Mang Kiko provided employment to most of the kids in Maria Cristina. He would pay us on a piece meal basis for every poster that we have colored. For the more adept, carving the silk screen was a higher paid chore. The prices he paid depended on the complexity of the drawings and the number of colors to be used. The prices would range from twenty centavos for the simplest poster up to fifty centavos for the more intricate designs such as flowers and the Philippine map.

Almost every kid in the neighborhood would have painted one of the posters of Mang Kiko. It kept us out of mischief and helped augment the meager allowance we had for school. You could say that it was a blatant and opportunistic use of child labor but on the other hand for kids with nothing much to do during weekends it was a veritable source of money for a movie in the Mercury theater and cool treats in the Sison ice drop factory farther down Trabajo St. It might even have helped some of the kids in the neighborhood to develop an appreciation of colors in the art of painting as well as hone their technical skills in drawing. There is no way of confirming this. I haven’t heard of anyone coming from Maria Cristina who made a name for himself in the art world. But then one never knows.

Wednesday, August 29, 2007

Maria Cristina Neighbors - The Garchitorenas

The Garchitorenas

The Mercury theater occupied a whole block from Trabajo St. to Maria Cristina and its side fronted Espana Boulevard. This movie-house was an integral part of my development when I was growing up in the Sampaloc district of Manila.

Being the bigger street, Trabajo, was where the lobby of theater was situated. Alongside Espana were four wide fire exit gates and on the Maria Cristina end were the exit doors of the toilets which were opened only during emergencies. As a young boy I would sneak in with the help of Ising, the “takilyera” who was a friend of my older sisters. There were times that I would be able to get in for free in what was referred to as “a la berde”, a free for all that happens when somebody shouts “fire!!!” causing movie goers to stream out of the emergency exits then back again when the furor died down. This happened at least once a week.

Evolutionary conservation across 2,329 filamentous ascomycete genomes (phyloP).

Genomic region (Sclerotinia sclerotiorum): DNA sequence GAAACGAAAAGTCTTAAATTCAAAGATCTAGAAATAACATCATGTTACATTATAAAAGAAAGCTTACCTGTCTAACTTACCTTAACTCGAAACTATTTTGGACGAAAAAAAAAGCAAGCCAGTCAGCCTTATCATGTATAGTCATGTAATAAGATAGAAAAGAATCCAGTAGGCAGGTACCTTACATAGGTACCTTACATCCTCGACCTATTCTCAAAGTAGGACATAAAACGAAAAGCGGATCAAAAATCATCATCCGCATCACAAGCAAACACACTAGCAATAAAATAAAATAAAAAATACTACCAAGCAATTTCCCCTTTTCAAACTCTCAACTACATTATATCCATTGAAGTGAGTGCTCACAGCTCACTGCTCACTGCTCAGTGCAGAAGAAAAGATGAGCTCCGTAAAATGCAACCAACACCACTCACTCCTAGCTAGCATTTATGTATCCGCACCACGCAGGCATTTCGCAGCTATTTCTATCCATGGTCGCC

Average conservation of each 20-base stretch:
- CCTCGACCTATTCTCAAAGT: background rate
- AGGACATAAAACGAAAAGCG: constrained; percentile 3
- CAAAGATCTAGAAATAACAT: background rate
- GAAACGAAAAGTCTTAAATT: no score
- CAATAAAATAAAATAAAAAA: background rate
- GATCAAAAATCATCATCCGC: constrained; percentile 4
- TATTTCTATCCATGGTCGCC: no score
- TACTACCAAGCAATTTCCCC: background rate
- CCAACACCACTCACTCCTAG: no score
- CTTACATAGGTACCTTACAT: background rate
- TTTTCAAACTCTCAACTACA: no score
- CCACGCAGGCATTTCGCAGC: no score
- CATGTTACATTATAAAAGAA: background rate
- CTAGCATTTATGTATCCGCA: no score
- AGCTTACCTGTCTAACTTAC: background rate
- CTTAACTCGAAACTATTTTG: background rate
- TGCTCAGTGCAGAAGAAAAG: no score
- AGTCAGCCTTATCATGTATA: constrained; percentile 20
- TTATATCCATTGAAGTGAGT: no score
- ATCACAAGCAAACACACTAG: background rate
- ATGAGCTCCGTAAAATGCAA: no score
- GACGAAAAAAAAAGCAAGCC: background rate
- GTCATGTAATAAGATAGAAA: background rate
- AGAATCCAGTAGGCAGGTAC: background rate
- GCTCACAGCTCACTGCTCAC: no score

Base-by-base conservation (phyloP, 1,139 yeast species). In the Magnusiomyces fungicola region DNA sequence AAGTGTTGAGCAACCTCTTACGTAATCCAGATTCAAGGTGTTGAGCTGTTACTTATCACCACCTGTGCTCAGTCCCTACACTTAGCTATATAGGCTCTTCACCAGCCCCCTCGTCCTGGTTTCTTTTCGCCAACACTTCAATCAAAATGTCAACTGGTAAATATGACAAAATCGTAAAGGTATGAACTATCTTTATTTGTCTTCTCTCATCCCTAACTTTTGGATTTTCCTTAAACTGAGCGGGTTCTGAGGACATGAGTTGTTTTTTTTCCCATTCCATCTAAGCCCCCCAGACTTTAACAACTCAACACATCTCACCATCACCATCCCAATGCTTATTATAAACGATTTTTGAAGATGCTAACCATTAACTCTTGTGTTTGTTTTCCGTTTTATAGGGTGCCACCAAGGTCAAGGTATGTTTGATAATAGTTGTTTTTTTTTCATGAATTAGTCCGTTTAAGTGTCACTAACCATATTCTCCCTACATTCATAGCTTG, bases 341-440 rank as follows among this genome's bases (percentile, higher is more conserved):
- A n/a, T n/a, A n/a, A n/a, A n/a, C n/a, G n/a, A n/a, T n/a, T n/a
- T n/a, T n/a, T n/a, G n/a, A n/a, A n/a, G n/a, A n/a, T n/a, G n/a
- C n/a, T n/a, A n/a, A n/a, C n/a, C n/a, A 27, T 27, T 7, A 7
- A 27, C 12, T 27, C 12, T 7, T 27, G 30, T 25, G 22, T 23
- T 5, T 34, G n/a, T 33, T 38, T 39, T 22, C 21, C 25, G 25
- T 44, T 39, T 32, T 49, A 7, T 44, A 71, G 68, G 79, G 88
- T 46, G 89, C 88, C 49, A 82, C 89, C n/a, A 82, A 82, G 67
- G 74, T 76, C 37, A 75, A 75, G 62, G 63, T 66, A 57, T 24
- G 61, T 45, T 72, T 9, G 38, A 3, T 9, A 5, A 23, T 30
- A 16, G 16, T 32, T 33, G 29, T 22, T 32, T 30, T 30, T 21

The movie-house was three houses away from our Maria Cristina residence. I remember as a child I could hear the sound track of all the movies that were being shown from my bed. There was gunfire as good guys and the bad guys get into a confrontation, the William Tell overture as the blue coats save the day for the westward settlers who have formed a circle of Conestoga wagons staving off Apache marauders. What was memorable was the music from Broadway shows like Seven Brides for Seven Brothers, Carousel, Oklahoma and other popular Broadway musicals.

The owner of the movie-house was Mr. Garchitorena, a Spaniard married to a Filipina. I have long forgotten how they look like. What has remained in my mind was they were a corporeal pair. They have three children the oldest was Henry, followed by Serafin and their youngest was Rose.

Henry was into designing lamps and had a shop in Ermita named Henry’s Art. Ermita was not yet the hell hole that it is now. The neighborhood boasted of some of the elegant houses with small but well manicured front lawns. You could still see vestiges of its past glory with well kept old houses in the Remedios circle and in the immediate environs. It’s proximity to Dewey Blvd. (now Roxaz Blvd.) made it popular to tourists and through the years of catering to all sorts of foreigners it deteriorated to become the red light district of Manila.

Henry had a beautiful daughter, Helen, who was popular with the younger set of Manila society. She graced the covers of magazines and would appear on television talk shows whenever Manila’s debutantes were featured. My last recollection of her was in my wife’s fashion house in the David Gan building in Shaw Blvd.

Mike Gan, a son of the owner of the building is married to Rose the youngest among the Garchitorenas. We were quite close and we used to go out for social occasions and for black jack sessions which Mike organized with his other friends. Mike was a likeable fellow. He was easy going and would sometimes get into naughty capers. My friend Bobby Kraut was his professor in de Lasalle in Marketing and Advertising referred to him good naturedly as a “son of a Gan”. Rose and my wife Alma got along famously and for a while stayed as close friends until she had to give up her businesses in the David Gan Bldg. after failing to recover from a fire that gutted her shop.